Law profession under siege
THE EDITOR, Sir:
The frequency in recent weeks with which attorneys-at-law have been brought before the criminal courts is, to say the least, very disturbing. That one is presumed innocent until by his plea of guilt, or by the proof of it in court, is a given. This, however, does not take away from any commentary on the embarrassing state in which the legal profession now finds itself with some members being brought before the criminal court.
In any free and democratic society, the legal profession is one of the most important bodies that is entrusted with the responsibility of defending and protecting the rights of citizens, whether within the criminal or civil courts.
A great degree of trust is placed in this profession to perform its role and not abuse it. With the situation as it now is, the belief in the notion that the legal profession is a noble one is now under siege. Canon I (b) of the Legal Profession (Canons of Professional Ethics) Rules states:
"An attorney shall at all times maintain the honour and dignity of the profession and shall abstain from behaviour which may tend to discredit the profession of which he is a member."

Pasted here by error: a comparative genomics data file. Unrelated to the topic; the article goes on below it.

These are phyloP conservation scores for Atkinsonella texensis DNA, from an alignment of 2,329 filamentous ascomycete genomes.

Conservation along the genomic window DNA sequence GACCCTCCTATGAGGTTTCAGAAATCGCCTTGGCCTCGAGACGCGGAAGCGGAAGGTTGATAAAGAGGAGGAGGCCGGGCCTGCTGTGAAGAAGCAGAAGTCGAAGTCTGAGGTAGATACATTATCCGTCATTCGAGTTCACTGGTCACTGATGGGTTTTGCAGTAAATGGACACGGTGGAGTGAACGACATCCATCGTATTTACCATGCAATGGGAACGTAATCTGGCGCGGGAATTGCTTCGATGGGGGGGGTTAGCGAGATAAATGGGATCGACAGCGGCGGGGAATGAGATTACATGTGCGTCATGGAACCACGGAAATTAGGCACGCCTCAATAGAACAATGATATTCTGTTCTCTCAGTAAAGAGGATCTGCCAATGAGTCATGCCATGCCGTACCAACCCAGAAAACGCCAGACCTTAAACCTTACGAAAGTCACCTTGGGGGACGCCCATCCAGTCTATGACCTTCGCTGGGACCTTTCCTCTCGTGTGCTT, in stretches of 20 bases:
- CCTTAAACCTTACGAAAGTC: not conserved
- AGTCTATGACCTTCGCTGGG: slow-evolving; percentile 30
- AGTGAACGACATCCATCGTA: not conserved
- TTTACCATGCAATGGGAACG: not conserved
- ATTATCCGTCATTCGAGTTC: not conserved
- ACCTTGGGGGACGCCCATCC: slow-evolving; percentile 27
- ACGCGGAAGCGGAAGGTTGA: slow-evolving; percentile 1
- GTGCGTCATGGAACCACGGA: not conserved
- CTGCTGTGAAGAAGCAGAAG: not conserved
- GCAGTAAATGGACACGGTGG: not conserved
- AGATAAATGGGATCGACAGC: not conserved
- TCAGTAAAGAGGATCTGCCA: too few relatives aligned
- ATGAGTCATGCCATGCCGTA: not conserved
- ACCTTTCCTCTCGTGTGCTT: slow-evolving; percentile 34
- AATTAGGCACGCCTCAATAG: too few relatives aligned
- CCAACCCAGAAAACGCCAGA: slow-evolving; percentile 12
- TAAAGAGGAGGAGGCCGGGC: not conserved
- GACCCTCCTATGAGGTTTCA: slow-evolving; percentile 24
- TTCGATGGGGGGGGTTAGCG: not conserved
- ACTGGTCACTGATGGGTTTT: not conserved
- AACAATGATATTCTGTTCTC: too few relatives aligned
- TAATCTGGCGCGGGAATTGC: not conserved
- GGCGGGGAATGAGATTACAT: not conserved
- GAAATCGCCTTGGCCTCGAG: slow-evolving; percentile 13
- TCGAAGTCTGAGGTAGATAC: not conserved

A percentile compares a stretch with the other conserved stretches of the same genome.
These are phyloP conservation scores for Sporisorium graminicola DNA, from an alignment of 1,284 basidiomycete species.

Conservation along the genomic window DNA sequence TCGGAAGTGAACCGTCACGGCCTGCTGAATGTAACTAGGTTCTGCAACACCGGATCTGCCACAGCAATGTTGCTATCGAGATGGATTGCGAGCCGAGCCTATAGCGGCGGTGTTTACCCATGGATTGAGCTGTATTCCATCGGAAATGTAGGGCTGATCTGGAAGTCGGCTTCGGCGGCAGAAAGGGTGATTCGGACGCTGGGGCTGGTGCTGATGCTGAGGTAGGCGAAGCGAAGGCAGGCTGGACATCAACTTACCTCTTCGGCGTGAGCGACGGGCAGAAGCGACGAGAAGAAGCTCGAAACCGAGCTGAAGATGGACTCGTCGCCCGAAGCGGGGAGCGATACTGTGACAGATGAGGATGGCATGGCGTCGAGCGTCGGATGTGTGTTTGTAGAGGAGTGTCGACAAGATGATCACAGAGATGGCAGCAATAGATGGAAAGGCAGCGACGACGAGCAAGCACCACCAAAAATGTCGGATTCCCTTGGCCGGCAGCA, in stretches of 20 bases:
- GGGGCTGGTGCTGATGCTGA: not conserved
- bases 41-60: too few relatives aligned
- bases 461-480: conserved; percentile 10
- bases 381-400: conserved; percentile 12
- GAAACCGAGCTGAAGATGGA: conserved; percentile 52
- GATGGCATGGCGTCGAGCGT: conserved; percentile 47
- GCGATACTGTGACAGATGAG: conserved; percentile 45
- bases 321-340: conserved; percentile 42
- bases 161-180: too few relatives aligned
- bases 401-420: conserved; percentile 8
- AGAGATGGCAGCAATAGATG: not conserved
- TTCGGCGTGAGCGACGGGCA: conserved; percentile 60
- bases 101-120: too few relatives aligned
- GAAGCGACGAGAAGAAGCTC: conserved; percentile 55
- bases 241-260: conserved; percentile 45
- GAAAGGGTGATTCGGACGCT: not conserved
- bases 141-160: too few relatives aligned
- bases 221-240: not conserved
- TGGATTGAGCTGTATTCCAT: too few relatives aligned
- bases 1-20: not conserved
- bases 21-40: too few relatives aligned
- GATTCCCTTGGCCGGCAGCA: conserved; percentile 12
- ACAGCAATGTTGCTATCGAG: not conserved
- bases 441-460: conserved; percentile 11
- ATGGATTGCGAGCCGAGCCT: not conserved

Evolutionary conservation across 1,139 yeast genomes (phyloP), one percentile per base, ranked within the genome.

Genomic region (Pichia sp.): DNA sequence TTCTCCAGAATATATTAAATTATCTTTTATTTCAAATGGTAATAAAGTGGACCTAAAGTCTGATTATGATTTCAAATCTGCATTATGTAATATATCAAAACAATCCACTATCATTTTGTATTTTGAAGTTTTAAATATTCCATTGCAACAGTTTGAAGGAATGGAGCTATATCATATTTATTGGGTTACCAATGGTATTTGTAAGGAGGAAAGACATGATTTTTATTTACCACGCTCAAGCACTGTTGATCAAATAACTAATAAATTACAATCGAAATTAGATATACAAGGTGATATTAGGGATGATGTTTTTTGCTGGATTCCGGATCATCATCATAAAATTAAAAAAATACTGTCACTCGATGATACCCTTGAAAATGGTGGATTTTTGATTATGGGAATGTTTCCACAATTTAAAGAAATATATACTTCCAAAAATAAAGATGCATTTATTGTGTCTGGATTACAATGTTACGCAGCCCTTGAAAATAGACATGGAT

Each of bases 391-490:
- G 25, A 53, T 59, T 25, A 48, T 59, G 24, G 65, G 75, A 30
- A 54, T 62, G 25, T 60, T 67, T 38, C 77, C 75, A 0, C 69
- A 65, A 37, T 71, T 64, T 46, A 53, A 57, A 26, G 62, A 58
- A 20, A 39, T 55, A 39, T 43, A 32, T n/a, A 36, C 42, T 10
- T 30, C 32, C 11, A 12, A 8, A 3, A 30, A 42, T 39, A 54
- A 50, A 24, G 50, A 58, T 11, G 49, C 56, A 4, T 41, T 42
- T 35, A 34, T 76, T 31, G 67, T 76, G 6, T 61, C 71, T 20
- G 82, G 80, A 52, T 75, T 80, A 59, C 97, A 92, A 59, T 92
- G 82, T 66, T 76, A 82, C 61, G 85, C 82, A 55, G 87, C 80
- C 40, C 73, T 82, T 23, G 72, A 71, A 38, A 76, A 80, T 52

Canon 7 states:
"An attorney shall maintain proper accounts and observe proper accounting principles in the conduct of his accounts, especially as it regards accounts for the funds of his clients."
As lawyers, it is imperative that we uphold the canons of the profession. The efforts of the prosecuting authorities to bring to book those lawyers alleged to have fallen short of their ultimate responsibilities to their clients must not be inhibited. In the end, it can only be to the benefit of the profession if those found guilty of misconduct be removed from our midst. The law must be allowed to take its course, however sad the circumstances are now.